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Piston Vs Screw Compressor in Tyre Industry

Selecting the correct air compressor can be complicated. One area of confusion is what machine is more suitable for a tyre business – a piston compressor or a screw compressor.


To assist you in making this decision, please see some pointers that should be considered when selecting whether a Piston or Screw Compressor is the right choice.

Some people are under the impression that screw compressors are a ‘new thing’ and their inquiries may stem from the desire to have the latest technology. The fact is screw compressor design was originally patented in Germany in 1878, and further developed after WWII, for large industrial applications. In recent times these machines have become more affordable due to automated mass manufacturing and low input costs in Asia. However, they remain expensive compared to piston compressors and are not suitable for all applications.


Sound reasons why you should NOT buy a screw compressor:



They are computer controlled. Sensitive electronics make screw compressors susceptible to power spikes and surges. Many screw compressor manufacturers use proprietary computer chips which are not repairable if damaged, and cost a lot to replace.


The strategy of compressor companies selling the rotary screws is often to sell their compressor at low profit margins with the intention of making high profit on the scheduled maintenance at a later stage. They are often sold with lock-in maintenance contracts, which require that the supplier’s specialised technicians and original spare parts are used – at a high cost to the customer.

Complexity of design.

Screw compressors have many more components than piston compressors. They are oil cooled, so have coolers, air/oil separator, oil filter etc. More things to go wrong, more places to leak, more consumable parts to replace.

Environmental requirements.

Due to the complexity of design, screw compressors need a very clean workplace. Dust contamination will damage oil and clog coolers, resulting in overheating and down time. This leads to expensive repairs and lost production.


Screw compressors are computer controlled, so specialised equipment and computer software are needed to analyse & repair them. This makes maintenance very expensive, particularly in country areas, due to expensive labour and travelling costs.

Risk of damage.

If oversized in respect of the compressed air usage, the compressor will not get hot enough to ‘boil off’ moisture in the oil. The presence of water in the oil reduces lubrication. The result is compressor damage to the air end (pump) bearings, due to this oil contamination.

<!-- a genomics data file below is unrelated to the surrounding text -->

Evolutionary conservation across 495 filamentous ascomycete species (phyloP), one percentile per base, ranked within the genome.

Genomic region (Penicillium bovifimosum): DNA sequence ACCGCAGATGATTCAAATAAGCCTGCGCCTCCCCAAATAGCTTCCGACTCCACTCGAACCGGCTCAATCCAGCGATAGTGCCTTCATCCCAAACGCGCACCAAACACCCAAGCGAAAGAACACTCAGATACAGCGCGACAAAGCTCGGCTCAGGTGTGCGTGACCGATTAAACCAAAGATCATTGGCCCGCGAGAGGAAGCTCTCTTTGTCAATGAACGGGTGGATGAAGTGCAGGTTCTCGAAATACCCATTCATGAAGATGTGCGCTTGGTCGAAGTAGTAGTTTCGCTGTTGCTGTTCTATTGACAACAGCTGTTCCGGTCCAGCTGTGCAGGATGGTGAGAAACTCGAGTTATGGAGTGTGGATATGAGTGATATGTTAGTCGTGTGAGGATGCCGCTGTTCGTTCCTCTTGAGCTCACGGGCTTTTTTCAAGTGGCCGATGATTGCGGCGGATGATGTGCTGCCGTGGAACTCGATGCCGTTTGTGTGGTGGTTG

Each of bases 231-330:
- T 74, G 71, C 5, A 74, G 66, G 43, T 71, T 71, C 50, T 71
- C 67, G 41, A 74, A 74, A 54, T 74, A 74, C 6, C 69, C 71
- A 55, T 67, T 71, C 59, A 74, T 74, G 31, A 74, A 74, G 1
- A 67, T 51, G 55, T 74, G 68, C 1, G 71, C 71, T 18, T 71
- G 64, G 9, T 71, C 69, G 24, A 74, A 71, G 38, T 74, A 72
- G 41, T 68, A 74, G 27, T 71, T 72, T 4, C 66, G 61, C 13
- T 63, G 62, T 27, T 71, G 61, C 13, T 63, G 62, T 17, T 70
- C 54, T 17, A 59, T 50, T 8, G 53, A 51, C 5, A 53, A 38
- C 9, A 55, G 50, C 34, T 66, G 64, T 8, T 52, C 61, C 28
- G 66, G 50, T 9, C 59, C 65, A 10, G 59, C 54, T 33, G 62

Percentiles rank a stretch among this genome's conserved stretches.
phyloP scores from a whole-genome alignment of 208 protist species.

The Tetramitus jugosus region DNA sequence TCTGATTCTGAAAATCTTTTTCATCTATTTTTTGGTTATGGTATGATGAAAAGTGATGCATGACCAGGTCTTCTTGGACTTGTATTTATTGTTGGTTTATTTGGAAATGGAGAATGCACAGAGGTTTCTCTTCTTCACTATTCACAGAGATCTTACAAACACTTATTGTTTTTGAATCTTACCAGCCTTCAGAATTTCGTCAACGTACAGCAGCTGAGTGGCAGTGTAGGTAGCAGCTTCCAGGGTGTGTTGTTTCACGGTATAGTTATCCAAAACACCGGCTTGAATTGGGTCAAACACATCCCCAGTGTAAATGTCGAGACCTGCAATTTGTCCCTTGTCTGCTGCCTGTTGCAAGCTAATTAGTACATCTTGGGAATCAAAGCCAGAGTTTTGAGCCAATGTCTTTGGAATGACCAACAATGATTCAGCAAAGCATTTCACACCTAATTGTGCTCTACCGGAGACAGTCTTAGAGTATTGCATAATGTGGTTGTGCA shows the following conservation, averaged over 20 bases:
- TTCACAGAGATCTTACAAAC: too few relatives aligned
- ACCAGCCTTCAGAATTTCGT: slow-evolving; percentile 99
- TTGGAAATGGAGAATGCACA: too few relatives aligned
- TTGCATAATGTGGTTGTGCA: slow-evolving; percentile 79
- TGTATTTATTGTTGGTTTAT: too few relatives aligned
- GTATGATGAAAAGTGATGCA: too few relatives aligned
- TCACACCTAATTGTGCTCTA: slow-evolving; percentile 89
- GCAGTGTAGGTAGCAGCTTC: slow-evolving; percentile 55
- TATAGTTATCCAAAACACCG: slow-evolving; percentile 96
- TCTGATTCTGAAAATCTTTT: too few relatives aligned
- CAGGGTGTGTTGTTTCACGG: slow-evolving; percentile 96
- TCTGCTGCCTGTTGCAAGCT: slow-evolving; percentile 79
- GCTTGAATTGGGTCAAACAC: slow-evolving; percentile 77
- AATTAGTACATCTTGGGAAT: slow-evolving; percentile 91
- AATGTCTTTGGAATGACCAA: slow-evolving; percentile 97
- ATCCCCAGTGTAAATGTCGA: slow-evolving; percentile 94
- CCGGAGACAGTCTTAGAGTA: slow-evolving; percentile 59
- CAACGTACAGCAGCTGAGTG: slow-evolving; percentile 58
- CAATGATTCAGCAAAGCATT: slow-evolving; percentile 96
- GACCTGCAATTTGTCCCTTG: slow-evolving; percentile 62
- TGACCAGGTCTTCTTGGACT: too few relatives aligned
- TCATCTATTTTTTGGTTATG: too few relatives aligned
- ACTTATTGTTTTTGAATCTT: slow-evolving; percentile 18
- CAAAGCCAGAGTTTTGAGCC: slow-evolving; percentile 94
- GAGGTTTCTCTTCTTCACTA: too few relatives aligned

Screw compressors are suited to heavy, continuous demand (90-100% per 24 hour) applications.

Aspects of their design, like oil cooling, and high duty electric motors are only necessary for this type of application. So it is wasteful to resources and harmful to the equipment to use them in light duty / intermittent applications such as in mobile tyre servicing.


In contrast, here are some good reasons to buy a Piston Compressor:


Simplicity & Serviceability.

Piston compressors are simple machines. They don’t require specially trained technicians; most mechanically-minded people are capable enough to work on them. Generic compressor components (such as pressure switches, check valves, air filters, v-belts etc.) are readily available from many different sources. Good tool stores & industrial suppliers readily supply these. Furthermore, piston compressors only need standard workshop tools, such as spanners, screw drivers, etc., to carry out repairs.


They have a lower initial cost, and lower ongoing running costs. They do not require specialised coolants and consumables that frequently need changing. Piston compressors have fewer parts, therefore less to go wrong.

Environment requirements.

Piston compressors are a lot more forgiving in a dusty workplace. Finned cooling design makes for easy cleaning, and belt driven compressors generally have low running speeds making them very robust.

High pressure versatility.

Two stage piston compressors (up to 175psi) are common and inexpensive, whereas high pressure screw compressors are not common.


Ideal for workshops, tyre stores, engineering works, transport companies, farmers, and light industrial applications – if the job to be done has intermittent demand for compressed air, this is the correct choice.

High flow requirements.

If flow requirement exceeds the capability of one piston compressor, a second unit can be used. This machine could take the form of a complete compressor, or a base-plate mount (that is, without a tank). This solution is not complicated to install and operate and is commonly used. It also gives the versatility of only running one compressor, if air usage at a particular time is low.

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